Clojure Sigils (Magic Characters)

By Xah Lee. Date: . Last updated: .

Here's list of clojure's special looking syntax.

Following are details.


slash used in identifier is a namespace separator. [see Clojure: Namespace]


by convention, names starting and ending with asterisk usually means it's a builtin variable. Examples:

  • clojure.core/*clojure-version*
  • clojure.core/*command-line-args*
  • clojure.core/*compile-files*
  • clojure.core/*compile-path*
  • clojure.core/*compiler-options*
  • clojure.core/*err*
  • clojure.core/*file*
  • clojure.core/*flush-on-newline*
  • clojure.core/*in*
  • clojure.core/*ns*
  • clojure.core/*out*
  • clojure.core/*print-length*

by convention, names starting with asterisk but not ending with asterisk usually means it's a builtin variable, whose value will change often. examples:

  • clojure.core/*1
  • clojure.core/*2
  • clojure.core/*3
  • clojure.core/*e

by convention, names ending with question mark means it's a function that returns either true or false. Example:

  • clojure.core/empty?
  • clojure.core/even?

by convention, names ending with exclaimation mark means it's a function that modify a variable in-place. Example:

  • clojure.core/assoc!

by convention, names ending with hypen means it creates a private function. Example:

  • clojure.core/defn-
  • clojure.test/deftest-

Clojure data type “clojure.lang.keyword”.

Clojure “keyword” is 2 things:

  • Keyword acts as inert identifier when used as keys in Clojure map data type. e.g. {:joe 8, :john 9}.
  • Keyword is also function that retrieve the key of the same name from a map data type. e.g. (:a {:a 8, :b 9}) returns 8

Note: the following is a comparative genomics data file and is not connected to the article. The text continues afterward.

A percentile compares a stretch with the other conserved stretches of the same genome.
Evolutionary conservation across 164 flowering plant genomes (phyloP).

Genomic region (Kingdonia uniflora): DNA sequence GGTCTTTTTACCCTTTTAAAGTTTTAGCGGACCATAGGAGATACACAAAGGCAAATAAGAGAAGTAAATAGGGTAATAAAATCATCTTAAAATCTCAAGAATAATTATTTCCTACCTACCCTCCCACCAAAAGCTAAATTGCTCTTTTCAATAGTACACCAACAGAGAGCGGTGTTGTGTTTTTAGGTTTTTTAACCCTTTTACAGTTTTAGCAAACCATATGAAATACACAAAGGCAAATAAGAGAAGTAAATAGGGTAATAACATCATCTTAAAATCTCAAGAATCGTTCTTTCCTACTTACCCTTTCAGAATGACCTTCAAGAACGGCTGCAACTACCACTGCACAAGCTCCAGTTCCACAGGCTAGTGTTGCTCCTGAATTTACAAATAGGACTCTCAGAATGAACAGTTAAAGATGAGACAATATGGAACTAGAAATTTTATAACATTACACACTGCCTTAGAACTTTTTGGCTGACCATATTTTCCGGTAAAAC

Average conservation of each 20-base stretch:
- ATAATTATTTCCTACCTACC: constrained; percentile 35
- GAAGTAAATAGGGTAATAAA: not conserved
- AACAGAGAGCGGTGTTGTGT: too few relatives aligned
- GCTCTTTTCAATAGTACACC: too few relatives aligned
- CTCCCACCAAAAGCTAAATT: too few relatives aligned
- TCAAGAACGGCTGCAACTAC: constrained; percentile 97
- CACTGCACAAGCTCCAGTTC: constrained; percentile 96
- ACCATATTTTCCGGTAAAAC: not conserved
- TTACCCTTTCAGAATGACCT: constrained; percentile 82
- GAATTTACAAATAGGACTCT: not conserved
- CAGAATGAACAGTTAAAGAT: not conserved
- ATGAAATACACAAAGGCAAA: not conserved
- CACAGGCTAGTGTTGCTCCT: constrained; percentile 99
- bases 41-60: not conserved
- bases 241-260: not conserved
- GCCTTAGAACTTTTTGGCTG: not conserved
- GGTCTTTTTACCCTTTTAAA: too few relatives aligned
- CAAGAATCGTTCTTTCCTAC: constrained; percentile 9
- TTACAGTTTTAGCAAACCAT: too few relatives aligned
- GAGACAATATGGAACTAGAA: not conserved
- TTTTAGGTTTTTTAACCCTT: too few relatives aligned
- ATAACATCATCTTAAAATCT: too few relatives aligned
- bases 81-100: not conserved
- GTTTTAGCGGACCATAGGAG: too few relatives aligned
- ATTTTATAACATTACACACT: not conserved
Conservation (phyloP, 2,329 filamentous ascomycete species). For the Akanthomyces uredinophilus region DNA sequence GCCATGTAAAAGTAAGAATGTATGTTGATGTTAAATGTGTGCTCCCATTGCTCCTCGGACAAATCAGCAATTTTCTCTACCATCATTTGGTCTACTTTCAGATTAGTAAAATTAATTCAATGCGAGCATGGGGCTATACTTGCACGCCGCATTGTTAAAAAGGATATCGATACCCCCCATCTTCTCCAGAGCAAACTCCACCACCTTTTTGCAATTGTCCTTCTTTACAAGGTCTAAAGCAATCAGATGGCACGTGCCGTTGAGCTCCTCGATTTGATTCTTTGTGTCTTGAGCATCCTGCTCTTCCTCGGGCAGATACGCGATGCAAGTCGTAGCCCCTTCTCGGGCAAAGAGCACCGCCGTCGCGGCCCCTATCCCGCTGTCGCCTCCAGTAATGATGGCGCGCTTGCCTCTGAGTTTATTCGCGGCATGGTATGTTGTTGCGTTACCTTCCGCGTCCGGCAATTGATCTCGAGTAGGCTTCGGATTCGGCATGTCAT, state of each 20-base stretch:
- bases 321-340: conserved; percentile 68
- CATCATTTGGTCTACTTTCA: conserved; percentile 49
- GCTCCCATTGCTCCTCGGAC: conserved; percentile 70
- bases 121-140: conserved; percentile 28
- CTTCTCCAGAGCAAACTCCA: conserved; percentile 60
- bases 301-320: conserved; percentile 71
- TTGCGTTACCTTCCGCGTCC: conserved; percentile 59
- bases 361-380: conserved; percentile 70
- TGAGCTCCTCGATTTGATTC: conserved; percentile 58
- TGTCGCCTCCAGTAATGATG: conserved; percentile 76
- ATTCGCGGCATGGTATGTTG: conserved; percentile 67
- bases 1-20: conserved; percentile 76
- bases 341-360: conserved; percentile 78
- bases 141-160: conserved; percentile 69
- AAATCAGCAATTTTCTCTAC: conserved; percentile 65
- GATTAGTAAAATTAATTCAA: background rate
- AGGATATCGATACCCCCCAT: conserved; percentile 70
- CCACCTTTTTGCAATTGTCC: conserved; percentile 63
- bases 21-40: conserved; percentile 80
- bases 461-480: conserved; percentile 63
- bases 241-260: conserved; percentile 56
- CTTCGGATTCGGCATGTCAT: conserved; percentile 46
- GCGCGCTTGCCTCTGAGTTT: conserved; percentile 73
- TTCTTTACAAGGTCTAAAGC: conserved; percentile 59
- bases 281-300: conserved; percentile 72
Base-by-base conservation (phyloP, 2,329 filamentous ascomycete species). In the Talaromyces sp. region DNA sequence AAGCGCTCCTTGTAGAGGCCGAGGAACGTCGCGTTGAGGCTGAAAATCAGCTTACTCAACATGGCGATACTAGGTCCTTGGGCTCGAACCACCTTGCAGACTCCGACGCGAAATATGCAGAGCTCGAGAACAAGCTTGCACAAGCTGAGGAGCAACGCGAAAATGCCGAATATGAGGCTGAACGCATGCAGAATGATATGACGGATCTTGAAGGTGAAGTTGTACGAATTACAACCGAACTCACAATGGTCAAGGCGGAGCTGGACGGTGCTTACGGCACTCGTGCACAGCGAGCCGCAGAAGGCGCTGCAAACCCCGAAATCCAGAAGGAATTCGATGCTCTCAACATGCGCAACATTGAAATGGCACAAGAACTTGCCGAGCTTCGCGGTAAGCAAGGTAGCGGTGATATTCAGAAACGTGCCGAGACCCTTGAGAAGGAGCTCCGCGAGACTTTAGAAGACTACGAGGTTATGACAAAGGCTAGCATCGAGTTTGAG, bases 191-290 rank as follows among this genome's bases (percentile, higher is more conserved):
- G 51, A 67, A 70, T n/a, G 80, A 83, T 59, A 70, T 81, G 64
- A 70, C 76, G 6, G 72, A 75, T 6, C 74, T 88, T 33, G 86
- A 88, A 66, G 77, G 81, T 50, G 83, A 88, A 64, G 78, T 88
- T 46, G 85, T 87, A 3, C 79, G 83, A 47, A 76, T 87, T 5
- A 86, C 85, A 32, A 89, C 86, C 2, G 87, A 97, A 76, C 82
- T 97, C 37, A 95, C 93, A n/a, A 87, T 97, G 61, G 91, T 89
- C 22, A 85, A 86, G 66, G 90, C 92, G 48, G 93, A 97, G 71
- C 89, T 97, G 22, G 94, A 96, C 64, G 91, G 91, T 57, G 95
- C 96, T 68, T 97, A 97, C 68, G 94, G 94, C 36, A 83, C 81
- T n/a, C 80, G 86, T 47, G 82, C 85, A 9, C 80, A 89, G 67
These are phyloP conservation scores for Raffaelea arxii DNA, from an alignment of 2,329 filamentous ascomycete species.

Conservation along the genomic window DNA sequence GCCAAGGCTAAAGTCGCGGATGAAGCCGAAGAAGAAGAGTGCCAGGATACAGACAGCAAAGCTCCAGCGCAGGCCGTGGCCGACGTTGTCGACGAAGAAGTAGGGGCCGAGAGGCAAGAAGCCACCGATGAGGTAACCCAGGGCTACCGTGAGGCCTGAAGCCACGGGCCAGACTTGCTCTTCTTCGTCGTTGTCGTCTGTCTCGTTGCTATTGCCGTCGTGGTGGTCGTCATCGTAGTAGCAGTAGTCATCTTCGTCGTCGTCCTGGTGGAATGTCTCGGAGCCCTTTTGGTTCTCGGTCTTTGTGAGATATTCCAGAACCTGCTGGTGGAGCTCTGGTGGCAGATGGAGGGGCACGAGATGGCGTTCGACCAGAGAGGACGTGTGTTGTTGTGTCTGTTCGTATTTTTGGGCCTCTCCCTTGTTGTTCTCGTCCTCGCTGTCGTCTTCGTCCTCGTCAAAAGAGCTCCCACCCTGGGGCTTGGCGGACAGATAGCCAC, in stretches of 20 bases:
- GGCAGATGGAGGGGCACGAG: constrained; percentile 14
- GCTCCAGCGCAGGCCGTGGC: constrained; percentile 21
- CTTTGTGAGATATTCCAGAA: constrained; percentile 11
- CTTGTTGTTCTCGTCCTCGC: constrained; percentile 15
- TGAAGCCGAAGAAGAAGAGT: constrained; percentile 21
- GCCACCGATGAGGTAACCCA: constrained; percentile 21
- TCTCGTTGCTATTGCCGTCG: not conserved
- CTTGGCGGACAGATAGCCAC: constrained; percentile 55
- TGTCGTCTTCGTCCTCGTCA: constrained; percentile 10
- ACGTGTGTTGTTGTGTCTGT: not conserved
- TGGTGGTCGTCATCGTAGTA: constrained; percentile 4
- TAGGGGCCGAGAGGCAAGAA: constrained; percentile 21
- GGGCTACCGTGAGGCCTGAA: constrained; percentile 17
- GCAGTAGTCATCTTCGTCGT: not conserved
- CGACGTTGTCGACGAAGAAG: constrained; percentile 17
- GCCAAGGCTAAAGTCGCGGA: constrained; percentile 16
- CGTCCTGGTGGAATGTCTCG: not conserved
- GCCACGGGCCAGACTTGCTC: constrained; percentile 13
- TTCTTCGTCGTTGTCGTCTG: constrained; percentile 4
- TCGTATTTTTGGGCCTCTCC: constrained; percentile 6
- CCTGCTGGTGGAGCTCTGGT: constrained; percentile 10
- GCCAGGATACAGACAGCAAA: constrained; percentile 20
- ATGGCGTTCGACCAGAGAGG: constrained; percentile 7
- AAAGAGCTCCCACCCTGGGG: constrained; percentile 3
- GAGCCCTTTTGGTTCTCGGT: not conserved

Return a keyword datatype but with the name x expanded to include namespace.

This is usually used just like :key in a map data type, but when you want fully qualified names to avoid key clashes when 2 maps are merged from different libraries.

[Did you know about ::keywords? By Meikel Brandmeyer. At ]

(def x 3)
:x ; :x
::x ; :user/x
  • character escape. e.g. {\a, \newline, \space, \tab, \formfeed, \backspace, \return}.
  • Unicode characters are represented with \uNNNN as in Java.
  • Octals are represented with \oNNN.
  • No special meaning. Lowline character is a allowed char for symbol.
  • By convention, often used in function parameter as a name of a variable that is not used in function body.

e.g. (fn [x [_ y]] (+ x y)).

This is often used when input (argument) is of a particular structure, thus the function parameters needs to match the shape, but only part of the value of the input is used in function body. [see Clojure: Binding Forms, Destructuring]

Function Parameter

[ & ]

for declaring optional parameters in function definition. e.g. (defn my-length [& xx] (count xx)).

  • clojure.core/&

[see Clojure: Functions]

  • used inside #() to stand for function parameters.
  • % means first argument.
  • %1 means first argument.
  • %2 means second argument.
  • e.g. #(+ %1 %2) is equivalent to (fn [x y] (+ x y))
  • [see Clojure: Functions]

Function Chaining (Piping)

(-> )

macro for function chaining. Clojure calls it “threading”.

  • clojure.core/-&
(-> x f)

equivalent to (f x)

(-> x f g)

equivalent to (g (f x))

(->> )

like unix pipe, but pass arg into the last argument position of function.

  • clojure.core/->>

[see Clojure: Function Chaining]

Dot Special Form, for Calling Java, outerClass$innerClass

(. )

For calling Java's instance methods/field.

(. objectName methodName args)

is Java's objectName.methodName(args)

  • clojure.core/.
(.x a b )
  • equivalent to (. a x b )
  • (Note: the dot appear before a identifier, with no space in between.)
(x. )
  • equivalent to (new x ).
  • e.g. (java.util.Date.) is equivalent to (new java.util.Date)